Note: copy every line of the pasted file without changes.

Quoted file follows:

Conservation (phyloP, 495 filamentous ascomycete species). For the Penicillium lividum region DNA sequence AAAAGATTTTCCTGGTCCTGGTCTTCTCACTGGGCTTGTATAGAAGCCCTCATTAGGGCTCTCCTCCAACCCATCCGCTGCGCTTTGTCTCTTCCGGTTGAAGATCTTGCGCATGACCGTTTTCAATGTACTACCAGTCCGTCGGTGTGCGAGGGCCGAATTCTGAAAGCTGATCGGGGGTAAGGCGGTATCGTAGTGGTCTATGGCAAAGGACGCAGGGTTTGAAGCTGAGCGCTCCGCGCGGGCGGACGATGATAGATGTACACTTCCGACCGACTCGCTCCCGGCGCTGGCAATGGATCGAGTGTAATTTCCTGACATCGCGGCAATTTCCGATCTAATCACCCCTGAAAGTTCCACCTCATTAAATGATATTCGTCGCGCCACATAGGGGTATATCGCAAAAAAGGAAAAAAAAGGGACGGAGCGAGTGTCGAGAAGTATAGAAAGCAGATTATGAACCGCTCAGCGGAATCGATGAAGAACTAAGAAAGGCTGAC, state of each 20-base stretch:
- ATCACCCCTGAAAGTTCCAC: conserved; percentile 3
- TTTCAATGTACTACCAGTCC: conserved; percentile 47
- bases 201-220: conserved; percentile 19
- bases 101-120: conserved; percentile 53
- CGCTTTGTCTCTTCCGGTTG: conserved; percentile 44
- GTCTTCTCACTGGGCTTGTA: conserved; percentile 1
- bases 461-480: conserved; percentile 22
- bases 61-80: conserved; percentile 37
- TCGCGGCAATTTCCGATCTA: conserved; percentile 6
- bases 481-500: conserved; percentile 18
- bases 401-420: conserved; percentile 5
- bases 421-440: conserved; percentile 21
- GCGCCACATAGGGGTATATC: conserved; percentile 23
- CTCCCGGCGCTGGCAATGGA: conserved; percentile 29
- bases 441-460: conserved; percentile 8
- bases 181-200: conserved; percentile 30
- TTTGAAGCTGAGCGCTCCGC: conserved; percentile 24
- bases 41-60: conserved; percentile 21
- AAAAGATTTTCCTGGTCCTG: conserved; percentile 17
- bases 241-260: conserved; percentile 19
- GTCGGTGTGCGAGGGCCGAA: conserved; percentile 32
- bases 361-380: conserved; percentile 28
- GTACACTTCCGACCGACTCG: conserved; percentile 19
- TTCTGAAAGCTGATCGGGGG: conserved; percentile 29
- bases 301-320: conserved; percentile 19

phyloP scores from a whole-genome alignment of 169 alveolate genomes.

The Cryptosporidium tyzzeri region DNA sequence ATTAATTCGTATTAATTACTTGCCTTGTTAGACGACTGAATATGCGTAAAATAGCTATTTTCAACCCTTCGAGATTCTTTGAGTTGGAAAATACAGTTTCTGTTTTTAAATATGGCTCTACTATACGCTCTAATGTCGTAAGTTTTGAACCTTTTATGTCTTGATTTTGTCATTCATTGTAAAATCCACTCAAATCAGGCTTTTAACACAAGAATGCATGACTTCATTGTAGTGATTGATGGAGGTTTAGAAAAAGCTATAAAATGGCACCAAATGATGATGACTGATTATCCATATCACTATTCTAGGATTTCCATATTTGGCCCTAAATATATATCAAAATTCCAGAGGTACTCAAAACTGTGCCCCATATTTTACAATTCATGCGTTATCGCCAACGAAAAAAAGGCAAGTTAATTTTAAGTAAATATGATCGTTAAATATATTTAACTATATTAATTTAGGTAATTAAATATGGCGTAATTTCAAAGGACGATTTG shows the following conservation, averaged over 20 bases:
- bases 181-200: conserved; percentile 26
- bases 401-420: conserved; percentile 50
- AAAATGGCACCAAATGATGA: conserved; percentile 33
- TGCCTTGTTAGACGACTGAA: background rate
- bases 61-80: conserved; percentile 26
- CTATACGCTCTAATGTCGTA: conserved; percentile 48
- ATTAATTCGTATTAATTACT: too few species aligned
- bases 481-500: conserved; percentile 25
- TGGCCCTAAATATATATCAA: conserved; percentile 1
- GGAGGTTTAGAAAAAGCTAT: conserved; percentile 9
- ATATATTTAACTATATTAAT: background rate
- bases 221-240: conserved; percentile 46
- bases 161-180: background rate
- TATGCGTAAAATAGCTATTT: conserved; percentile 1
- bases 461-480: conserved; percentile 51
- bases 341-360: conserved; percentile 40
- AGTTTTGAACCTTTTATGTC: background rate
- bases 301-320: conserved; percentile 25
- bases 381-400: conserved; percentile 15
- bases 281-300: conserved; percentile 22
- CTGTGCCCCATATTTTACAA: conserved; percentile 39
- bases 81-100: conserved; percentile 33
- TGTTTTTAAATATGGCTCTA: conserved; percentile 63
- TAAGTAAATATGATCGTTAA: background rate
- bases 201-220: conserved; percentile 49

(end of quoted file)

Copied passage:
Conservation (phyloP, 495 filamentous ascomycete species). For the Penicillium lividum region DNA sequence AAAAGATTTTCCTGGTCCTGGTCTTCTCACTGGGCTTGTATAGAAGCCCTCATTAGGGCTCTCCTCCAACCCATCCGCTGCGCTTTGTCTCTTCCGGTTGAAGATCTTGCGCATGACCGTTTTCAATGTACTACCAGTCCGTCGGTGTGCGAGGGCCGAATTCTGAAAGCTGATCGGGGGTAAGGCGGTATCGTAGTGGTCTATGGCAAAGGACGCAGGGTTTGAAGCTGAGCGCTCCGCGCGGGCGGACGATGATAGATGTACACTTCCGACCGACTCGCTCCCGGCGCTGGCAATGGATCGAGTGTAATTTCCTGACATCGCGGCAATTTCCGATCTAATCACCCCTGAAAGTTCCACCTCATTAAATGATATTCGTCGCGCCACATAGGGGTATATCGCAAAAAAGGAAAAAAAAGGGACGGAGCGAGTGTCGAGAAGTATAGAAAGCAGATTATGAACCGCTCAGCGGAATCGATGAAGAACTAAGAAAGGCTGAC, state of each 20-base stretch:
- ATCACCCCTGAAAGTTCCAC: conserved; percentile 3
- TTTCAATGTACTACCAGTCC: conserved; percentile 47
- bases 201-220: conserved; percentile 19
- bases 101-120: conserved; percentile 53
- CGCTTTGTCTCTTCCGGTTG: conserved; percentile 44
- GTCTTCTCACTGGGCTTGTA: conserved; percentile 1
- bases 461-480: conserved; percentile 22
- bases 61-80: conserved; percentile 37
- TCGCGGCAATTTCCGATCTA: conserved; percentile 6
- bases 481-500: conserved; percentile 18
- bases 401-420: conserved; percentile 5
- bases 421-440: conserved; percentile 21
- GCGCCACATAGGGGTATATC: conserved; percentile 23
- CTCCCGGCGCTGGCAATGGA: conserved; percentile 29
- bases 441-460: conserved; percentile 8
- bases 181-200: conserved; percentile 30
- TTTGAAGCTGAGCGCTCCGC: conserved; percentile 24
- bases 41-60: conserved; percentile 21
- AAAAGATTTTCCTGGTCCTG: conserved; percentile 17
- bases 241-260: conserved; percentile 19
- GTCGGTGTGCGAGGGCCGAA: conserved; percentile 32
- bases 361-380: conserved; percentile 28
- GTACACTTCCGACCGACTCG: conserved; percentile 19
- TTCTGAAAGCTGATCGGGGG: conserved; percentile 29
- bases 301-320: conserved; percentile 19

phyloP scores from a whole-genome alignment of 169 alveolate genomes.

The Cryptosporidium tyzzeri region DNA sequence ATTAATTCGTATTAATTACTTGCCTTGTTAGACGACTGAATATGCGTAAAATAGCTATTTTCAACCCTTCGAGATTCTTTGAGTTGGAAAATACAGTTTCTGTTTTTAAATATGGCTCTACTATACGCTCTAATGTCGTAAGTTTTGAACCTTTTATGTCTTGATTTTGTCATTCATTGTAAAATCCACTCAAATCAGGCTTTTAACACAAGAATGCATGACTTCATTGTAGTGATTGATGGAGGTTTAGAAAAAGCTATAAAATGGCACCAAATGATGATGACTGATTATCCATATCACTATTCTAGGATTTCCATATTTGGCCCTAAATATATATCAAAATTCCAGAGGTACTCAAAACTGTGCCCCATATTTTACAATTCATGCGTTATCGCCAACGAAAAAAAGGCAAGTTAATTTTAAGTAAATATGATCGTTAAATATATTTAACTATATTAATTTAGGTAATTAAATATGGCGTAATTTCAAAGGACGATTTG shows the following conservation, averaged over 20 bases:
- bases 181-200: conserved; percentile 26
- bases 401-420: conserved; percentile 50
- AAAATGGCACCAAATGATGA: conserved; percentile 33
- TGCCTTGTTAGACGACTGAA: background rate
- bases 61-80: conserved; percentile 26
- CTATACGCTCTAATGTCGTA: conserved; percentile 48
- ATTAATTCGTATTAATTACT: too few species aligned
- bases 481-500: conserved; percentile 25
- TGGCCCTAAATATATATCAA: conserved; percentile 1
- GGAGGTTTAGAAAAAGCTAT: conserved; percentile 9
- ATATATTTAACTATATTAAT: background rate
- bases 221-240: conserved; percentile 46
- bases 161-180: background rate
- TATGCGTAAAATAGCTATTT: conserved; percentile 1
- bases 461-480: conserved; percentile 51
- bases 341-360: conserved; percentile 40
- AGTTTTGAACCTTTTATGTC: background rate
- bases 301-320: conserved; percentile 25
- bases 381-400: conserved; percentile 15
- bases 281-300: conserved; percentile 22
- CTGTGCCCCATATTTTACAA: conserved; percentile 39
- bases 81-100: conserved; percentile 33
- TGTTTTTAAATATGGCTCTA: conserved; percentile 63
- TAAGTAAATATGATCGTTAA: background rate
- bases 201-220: conserved; percentile 49